Japanese gaming company Nintendo announced today that more than 160,000 of its user accounts were being unauthorizedly accessed by an unknown third-party since the beginning of April.
According to a press release by Nintendo, the illegal login attempts were observed on their legacy login system NNID (Nintendo Network ID).
NNID is an alternate login method provided by Nintendo for accessing Nintendo accounts.
After receiving complaints from the users and self-analyzing the issue, Nintendo has now permanently shut down it’s ‘logging in via NNID’ function.
My nintendo acc got hacked a few weeks ago but I caught it fast enough, and my bf's account just got hacked yesterday. This has been happening to a ton of people and most cases result in $100+ charges for fortnite currency.. Would highly suggest setting up 2factor ASAP— シリア☆ (@cillia) April 19, 2020
Someone hacked my PayPal and spent $200 on Nintendo games?! pic.twitter.com/pc5eRvHXSY— Vexonym (@Vexonym) April 19, 2020
Even my Paypal support guy got hit with a hacked Nintendo account, I can't make this shit up pic.twitter.com/Ounarwy2aC— DakiniBrave (@DakiniLuna) April 15, 2020
The following information registered in Nintendo accounts linked with NNID is stolen: Name, DOB, Gender, Country/ region, and Email address. Whereas, No credit card info is compromised.
The company says they’re resetting the passwords of all NNID and Nintendo accounts.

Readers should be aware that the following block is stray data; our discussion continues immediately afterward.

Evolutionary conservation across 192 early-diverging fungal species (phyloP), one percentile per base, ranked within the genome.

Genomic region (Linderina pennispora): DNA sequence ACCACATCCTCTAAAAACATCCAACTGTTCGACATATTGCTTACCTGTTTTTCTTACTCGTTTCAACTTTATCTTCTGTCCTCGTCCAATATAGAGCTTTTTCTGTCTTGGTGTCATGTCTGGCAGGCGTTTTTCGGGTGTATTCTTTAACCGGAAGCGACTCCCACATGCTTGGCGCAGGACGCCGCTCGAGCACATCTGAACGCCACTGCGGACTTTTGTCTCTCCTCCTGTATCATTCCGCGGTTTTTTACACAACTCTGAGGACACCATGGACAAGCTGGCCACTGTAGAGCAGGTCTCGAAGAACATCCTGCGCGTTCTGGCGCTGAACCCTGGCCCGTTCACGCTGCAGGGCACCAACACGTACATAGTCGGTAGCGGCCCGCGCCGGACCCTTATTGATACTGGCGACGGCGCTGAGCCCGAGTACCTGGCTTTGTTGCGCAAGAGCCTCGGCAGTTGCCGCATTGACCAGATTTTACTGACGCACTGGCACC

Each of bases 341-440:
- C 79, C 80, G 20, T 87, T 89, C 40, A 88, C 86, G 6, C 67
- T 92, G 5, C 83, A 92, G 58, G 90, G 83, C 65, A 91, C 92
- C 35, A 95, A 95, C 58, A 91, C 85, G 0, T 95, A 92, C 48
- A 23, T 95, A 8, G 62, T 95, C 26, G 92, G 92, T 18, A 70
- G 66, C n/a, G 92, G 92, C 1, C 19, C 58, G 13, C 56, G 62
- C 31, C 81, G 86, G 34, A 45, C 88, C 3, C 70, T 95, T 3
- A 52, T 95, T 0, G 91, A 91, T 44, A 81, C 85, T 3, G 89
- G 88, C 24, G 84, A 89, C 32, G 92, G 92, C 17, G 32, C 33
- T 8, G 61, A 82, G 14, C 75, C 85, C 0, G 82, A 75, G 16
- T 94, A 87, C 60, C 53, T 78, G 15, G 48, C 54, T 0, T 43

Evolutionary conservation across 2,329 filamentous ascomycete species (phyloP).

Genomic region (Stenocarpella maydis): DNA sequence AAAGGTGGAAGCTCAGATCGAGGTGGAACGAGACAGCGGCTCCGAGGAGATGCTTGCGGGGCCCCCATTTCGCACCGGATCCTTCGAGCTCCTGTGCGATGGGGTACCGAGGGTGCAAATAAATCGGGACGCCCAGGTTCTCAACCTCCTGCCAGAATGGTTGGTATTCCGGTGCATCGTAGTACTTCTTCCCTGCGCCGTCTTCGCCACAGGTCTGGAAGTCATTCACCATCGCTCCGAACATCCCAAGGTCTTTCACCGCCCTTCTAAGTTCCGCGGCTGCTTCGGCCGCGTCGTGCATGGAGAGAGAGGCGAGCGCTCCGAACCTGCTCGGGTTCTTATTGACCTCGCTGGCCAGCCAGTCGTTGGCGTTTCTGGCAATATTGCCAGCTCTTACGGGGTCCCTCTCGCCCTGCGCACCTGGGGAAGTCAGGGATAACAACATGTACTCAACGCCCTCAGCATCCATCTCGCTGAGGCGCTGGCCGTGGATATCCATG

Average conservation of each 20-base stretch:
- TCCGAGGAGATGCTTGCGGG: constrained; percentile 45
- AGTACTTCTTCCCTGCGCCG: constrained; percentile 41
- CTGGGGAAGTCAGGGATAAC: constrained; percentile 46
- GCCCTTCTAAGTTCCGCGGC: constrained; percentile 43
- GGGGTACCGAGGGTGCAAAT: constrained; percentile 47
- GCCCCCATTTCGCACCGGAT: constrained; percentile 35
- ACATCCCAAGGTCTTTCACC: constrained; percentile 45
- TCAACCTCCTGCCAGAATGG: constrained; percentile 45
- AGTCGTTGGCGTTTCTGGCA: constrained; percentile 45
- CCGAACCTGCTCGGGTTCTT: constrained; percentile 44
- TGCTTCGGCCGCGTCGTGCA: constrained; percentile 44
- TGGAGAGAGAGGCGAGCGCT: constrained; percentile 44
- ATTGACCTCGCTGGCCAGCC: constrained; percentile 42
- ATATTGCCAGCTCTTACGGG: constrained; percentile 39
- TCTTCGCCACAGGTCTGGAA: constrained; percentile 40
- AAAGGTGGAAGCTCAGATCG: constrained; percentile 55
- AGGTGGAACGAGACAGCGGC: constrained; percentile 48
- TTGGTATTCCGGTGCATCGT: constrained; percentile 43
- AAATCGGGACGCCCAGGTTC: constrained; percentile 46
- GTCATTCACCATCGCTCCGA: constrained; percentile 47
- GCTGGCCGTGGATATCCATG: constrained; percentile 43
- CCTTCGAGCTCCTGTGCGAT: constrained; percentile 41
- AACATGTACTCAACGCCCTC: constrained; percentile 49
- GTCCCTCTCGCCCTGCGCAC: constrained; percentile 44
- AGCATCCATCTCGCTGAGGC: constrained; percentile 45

“If you have already logged into your Nintendo account via NNID, please log in with your Nintendo account email address / login ID after the next login,” says Nintendo.
“If you use the same password for your NNID and Nintendo account, your balance and registered credit card / PayPal may be illegally used at My Nintendo Store or Nintendo eShop. Please set different passwords for NNID and Nintendo account. In addition, if damage such as purchase
history that you do not know is found in your Nintendo account related to this unauthorized login, conduct an individual investigation and then
cancel the purchase.”
Nintendo further suggests its users to set up two-step verification for their accounts, as none of the two-step verification-enabled accounts were found compromised in this hack.
“We sincerely apologize for any inconvenience caused and concern to our customers and related parties,” the company concluded in the statement. “In the future, we will make further efforts to strengthen security and ensure safety so that similar events do not occur.”